The Better Angels of Our Nature: Why Violence Has Declined
Selected by The New York Times Book Review as a Notable Book of the Year
The author of The New York Times bestseller The Stuff of Thought offers a controversial history of violence.
Faced with the ceaseless stream of news about war, crime, and terrorism, one could easily think we live in the most violent age ever seen. Yet as New York Times bestselling author Steven Pinker shows in this startling and engaging new work, just the opposite is true: violence has been diminishing for millennia and we may be living in the most peaceful time in our species's existence. For most of history, war, slavery, infanticide, child abuse, assassinations, pogroms, gruesome punishments, deadly quarrels, and genocide were ordinary features of life. But today, Pinker shows (with the help of more than a hundred graphs and maps) all these forms of violence have dwindled and are widely condemned. How has this happened?
This groundbreaking book continues Pinker's exploration of the essence of human nature, mixing psychology and history to provide a remarkable picture of an increasingly nonviolent world. The key, he explains, is to understand our intrinsic motives- the inner demons that incline us toward violence and the better angels that steer us away-and how changing circumstances have allowed our better angels to prevail. Exploding fatalist myths about humankind's inherent violence and the curse of modernity, this ambitious and provocative book is sure to be hotly debated in living rooms and the Pentagon alike, and will challenge and change the way we think about our society.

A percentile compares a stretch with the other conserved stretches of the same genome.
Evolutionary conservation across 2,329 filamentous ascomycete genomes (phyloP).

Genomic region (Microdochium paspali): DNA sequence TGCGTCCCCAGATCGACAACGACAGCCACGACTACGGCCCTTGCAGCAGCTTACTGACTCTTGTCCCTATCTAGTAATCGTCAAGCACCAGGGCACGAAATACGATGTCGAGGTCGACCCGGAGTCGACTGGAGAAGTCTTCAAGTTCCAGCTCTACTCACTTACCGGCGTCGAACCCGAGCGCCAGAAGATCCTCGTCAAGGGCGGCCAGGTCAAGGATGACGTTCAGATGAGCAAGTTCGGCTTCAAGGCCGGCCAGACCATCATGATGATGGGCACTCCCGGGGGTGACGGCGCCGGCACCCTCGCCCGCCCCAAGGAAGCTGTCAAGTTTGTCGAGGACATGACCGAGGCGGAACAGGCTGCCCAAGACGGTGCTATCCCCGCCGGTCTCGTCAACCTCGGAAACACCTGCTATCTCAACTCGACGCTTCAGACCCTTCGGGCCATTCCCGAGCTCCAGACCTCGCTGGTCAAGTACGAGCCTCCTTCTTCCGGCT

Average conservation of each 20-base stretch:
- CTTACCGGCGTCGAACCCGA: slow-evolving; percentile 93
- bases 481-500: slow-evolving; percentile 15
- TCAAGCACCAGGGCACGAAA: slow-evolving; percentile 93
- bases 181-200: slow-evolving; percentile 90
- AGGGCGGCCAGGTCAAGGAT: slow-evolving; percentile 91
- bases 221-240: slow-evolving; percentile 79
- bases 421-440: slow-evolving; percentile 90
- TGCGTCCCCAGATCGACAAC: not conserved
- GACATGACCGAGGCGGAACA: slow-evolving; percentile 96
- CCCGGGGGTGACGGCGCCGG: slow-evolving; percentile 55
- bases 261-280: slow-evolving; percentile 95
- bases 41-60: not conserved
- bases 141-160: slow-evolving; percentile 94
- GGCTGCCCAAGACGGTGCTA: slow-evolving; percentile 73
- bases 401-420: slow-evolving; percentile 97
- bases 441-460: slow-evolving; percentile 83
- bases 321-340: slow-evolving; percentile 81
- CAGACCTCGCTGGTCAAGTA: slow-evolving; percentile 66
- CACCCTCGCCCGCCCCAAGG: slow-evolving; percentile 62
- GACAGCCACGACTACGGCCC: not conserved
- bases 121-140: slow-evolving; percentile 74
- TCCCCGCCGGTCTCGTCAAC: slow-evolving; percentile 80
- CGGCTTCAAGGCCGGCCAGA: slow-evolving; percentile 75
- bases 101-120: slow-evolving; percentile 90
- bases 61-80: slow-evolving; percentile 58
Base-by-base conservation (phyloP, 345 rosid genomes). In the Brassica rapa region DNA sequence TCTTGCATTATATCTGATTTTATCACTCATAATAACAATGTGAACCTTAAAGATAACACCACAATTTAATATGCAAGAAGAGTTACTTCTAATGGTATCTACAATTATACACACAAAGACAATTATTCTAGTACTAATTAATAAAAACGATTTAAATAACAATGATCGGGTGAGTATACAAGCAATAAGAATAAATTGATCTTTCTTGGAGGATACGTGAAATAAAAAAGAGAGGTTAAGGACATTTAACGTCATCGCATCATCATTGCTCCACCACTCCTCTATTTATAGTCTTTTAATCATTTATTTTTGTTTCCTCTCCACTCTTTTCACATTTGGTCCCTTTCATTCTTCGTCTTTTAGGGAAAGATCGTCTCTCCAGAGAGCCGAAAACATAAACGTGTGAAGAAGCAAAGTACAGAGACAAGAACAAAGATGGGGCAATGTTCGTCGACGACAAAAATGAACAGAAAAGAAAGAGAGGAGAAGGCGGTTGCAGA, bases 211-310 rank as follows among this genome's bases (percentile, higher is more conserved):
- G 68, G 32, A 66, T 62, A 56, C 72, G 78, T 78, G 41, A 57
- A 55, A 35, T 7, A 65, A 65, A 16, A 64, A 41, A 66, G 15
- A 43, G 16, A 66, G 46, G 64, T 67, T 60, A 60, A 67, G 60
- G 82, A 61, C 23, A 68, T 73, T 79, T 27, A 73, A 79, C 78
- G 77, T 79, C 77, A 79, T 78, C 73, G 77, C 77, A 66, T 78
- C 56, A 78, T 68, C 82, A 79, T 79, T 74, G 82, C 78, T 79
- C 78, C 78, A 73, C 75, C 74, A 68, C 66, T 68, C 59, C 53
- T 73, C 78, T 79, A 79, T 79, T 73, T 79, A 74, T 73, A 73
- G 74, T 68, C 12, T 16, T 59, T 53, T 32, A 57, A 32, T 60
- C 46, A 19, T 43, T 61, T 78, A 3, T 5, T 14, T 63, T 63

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LibraryThing ReviewUser Review - oparaxenos - LibraryThing
I picked up this book by chance in a bookstore, and did not know I was in for a reading adventure. With great sensitivity and a marvellous sense of humour, Pinker lays out the justification of his ... Read full review
LibraryThing ReviewUser Review - wealhtheowwylfing - LibraryThing
Pinker attempts to study trends of violence throughout human history. He sees a decline in violence of all kinds, on all scales of time and magnitude. The first seven chapters document the historical ... Read full review
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